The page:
Recruiting and Supporting American Indian Psychologists
Barcus, EdD, is a member of the Blackfeet Tribe of
Northern Montana. Her Blackfeet name is Bear Woman.
Barcus has dedicated her career to improving the
mental health and well being of indigenous people in
North America. She has been doing this by recruiting
American Indians into psychology and supporting them
so they can successfully complete their education. She
has taught many undergraduate and graduate classes
over the years and still continues to teach. Barcus
has also played a major role in bringing together
American Indian psychologists, American Indian
psychology students and others who are dedicated to
enhancing the health of Native people. In addition,
she has worked at the development of American Indian
psychology as a science.
For many years Barcus provided direct care through her own part-time practice, working primarily with women who were sexually abused as children. Her interest in sexual abuse developed while working with perpetrators and survivors of sexual abuse at the Intermountain Sexual Abuse Treatment Center. “Sexual abuse is a world of pain,” she says.
Currently Barcus is Co-Director of the American Indian Support Project (AISP), which she was instrumental in developing. From 1991 until 2008, she was Director of AISP. For 5 years before that she was assistant director of the program. Barcus is proud of the work that the 35 graduates of AISP are doing in Native communities in the United States and Canada, providing much needed psychological services and serving as role models. Four AISP students are currently working on their graduate degrees. Barcus is encouraged by the growing numbers of bright Indian people who are seeking careers in psychology. “Most Native people who are applying to our program are interested in making things better for Native people,” she says.
Bring Leaders in Psychology Together
Every year, since 1987, Barcus and the AISP students have hosted the annual Convention of American Indian Psychologists and Psychology Graduate Students at Utah State. (Since 1997 the Society of Indian Psychologists has co-hosted the convention.) In addition to making presentations on general topics in practice and research, the psychologists focus on the developing science of American Indian psychology. Prior to the convention there is a weekend retreat at Bear Lake that includes ceremonies and talks by a medicine person.
Barcus was President of the Society of Indian Psychologists from 1999-2001. Even when she has not been an officer, she has played a leadership role.
From Physical Education to Psychology
Raised on the Blackfeet Reservation in Montana, Barcus earned her bachelor’s degree in physical education at Montana State University. She taught junior and senior high school for 7 years and then earned her masters’ degree in physical education at Utah State. While in the masters’ program, Barcus coached the women’s tennis team and the women’s bowling team. As she traveled around the country with these teams, she was able to help team members with their sport-related problems, such as how to hit a stronger overhead shot in tennis. However, she didn’t feel equipped to help the young women with the problems they brought to her regarding their emotional lives, for example, depression and relational problems. Consequently, Barcus started taking courses in counseling and ended up earning the last EdD in psychology at Utah State.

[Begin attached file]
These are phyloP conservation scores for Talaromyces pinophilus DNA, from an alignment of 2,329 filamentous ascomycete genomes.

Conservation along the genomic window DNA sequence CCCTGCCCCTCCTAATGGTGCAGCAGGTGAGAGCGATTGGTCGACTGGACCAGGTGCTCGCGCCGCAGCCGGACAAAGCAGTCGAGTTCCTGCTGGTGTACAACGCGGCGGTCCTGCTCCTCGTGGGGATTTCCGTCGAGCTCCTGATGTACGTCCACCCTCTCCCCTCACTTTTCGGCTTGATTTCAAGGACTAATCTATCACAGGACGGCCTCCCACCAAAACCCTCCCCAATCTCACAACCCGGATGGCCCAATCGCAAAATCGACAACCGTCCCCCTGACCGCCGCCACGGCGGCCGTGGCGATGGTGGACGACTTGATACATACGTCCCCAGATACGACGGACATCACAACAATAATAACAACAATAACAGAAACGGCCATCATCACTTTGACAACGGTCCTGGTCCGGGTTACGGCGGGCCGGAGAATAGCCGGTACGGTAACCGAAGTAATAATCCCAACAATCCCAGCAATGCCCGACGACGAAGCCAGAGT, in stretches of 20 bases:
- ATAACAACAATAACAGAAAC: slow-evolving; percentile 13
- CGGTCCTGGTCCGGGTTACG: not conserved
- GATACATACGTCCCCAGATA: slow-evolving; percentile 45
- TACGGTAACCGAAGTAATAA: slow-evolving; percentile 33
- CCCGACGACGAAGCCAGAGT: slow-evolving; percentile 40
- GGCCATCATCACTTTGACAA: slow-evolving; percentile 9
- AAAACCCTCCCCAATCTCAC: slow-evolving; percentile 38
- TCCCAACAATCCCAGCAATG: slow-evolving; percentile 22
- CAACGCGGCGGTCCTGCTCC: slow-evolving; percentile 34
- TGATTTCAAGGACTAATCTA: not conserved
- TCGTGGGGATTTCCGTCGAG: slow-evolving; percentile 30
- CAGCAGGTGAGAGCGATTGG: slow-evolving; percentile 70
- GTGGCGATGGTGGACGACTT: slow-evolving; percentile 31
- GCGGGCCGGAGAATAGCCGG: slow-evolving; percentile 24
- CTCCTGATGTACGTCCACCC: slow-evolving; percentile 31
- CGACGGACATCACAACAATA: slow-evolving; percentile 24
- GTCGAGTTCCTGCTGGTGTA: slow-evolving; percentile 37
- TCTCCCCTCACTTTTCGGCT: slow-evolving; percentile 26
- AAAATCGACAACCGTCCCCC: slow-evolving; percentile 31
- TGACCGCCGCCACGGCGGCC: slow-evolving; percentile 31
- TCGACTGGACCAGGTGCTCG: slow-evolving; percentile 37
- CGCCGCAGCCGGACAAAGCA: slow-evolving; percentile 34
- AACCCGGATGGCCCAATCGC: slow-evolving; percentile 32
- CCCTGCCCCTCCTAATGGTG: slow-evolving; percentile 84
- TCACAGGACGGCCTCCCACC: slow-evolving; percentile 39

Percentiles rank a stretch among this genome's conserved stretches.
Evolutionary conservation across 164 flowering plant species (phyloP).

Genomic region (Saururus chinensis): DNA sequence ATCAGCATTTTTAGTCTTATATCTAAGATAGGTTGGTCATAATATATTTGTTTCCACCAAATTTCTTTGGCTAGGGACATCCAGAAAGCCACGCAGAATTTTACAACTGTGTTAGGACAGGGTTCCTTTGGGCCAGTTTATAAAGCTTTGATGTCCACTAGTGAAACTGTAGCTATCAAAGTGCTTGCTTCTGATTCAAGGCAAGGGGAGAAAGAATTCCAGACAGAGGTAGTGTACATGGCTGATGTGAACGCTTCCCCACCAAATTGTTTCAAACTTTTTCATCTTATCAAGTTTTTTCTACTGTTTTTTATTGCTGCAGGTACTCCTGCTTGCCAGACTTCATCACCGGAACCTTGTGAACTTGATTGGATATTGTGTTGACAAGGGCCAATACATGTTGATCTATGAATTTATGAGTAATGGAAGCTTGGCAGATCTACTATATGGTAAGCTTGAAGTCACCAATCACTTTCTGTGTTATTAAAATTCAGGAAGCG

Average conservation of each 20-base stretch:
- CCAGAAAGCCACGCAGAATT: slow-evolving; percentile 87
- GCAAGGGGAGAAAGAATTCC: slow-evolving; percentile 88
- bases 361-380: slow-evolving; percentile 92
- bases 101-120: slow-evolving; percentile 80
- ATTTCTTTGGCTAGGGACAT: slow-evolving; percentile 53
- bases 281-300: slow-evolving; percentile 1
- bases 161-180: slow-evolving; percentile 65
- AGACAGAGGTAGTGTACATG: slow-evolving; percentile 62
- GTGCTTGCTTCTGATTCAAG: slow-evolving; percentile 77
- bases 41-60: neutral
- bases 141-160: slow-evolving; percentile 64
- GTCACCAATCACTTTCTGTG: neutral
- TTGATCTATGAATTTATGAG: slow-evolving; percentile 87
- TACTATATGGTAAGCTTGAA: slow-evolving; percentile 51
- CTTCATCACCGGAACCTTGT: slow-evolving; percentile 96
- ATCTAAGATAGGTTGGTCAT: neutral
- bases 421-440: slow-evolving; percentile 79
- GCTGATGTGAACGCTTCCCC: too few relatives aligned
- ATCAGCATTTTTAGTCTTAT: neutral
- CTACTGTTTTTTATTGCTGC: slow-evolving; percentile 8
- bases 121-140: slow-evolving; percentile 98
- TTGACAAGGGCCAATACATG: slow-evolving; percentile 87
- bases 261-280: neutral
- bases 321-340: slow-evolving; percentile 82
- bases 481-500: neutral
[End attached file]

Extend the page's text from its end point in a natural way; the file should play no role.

Barcus’ first part-time private practice work was with the Department of Corrections, State of Utah. For 9 years she counseled inmates and provided other services. In 1978, while continuing with her private practice, she served first as a mental health specialist and then as the service unit director for the Indian Health Service Intermountain Tribal School in Brigham City, Utah. Her work over the years included administering Indian Health Service Health Center Programs, doing in-service training, developing school-wide treatment teams, supervising social workers, and doing crisis intervention.
In 1985 when Barcus joined Utah State she continued to work for IHS, now as a consultant. She also supervised USU psychology department practicum students at Intermountain Sexual Abuse Treatment Center where she worked from 1987-1992.
A Love of Horses
Barcus has a passion for horses. In fact, she admits that she is “horse poor”. For 7 years in a row, she and friends have ridden in increments from Logan, Utah to Yellowstone National. (Each year they started their ride from where they left off the previous year.) Barcus’ goal is to reach her home on the Blackfeet Reservation. In her retirement she wants to raise Tennessee Walking Horses.
The profile above was written in 2007.
Barcus, who now is in semiretirement, reports: We were able to find a Native person to take my academic position. Gayle Morse is Mohawk from New York. She is great. Her main line of research is looking at the effects of environmental toxins on mental health and mental functioning. So far, semiretirement looks a lot like work as usual, but that is fine with me. I love my job and am very excited to have a second Native psychologist here.”
Regarding her multi-year trek by horseback, Barcus says: “We are still working our way north on our ride to Canada, which borders the North side of the Blackfeet Reservation and the ranch where I grew up. We made it across Yellowstone Park, skipping the “bad bear” section, and have made it into Montana. There is no trail that takes one across Montana that is horse friendly so we will be piecing a route together as we go.”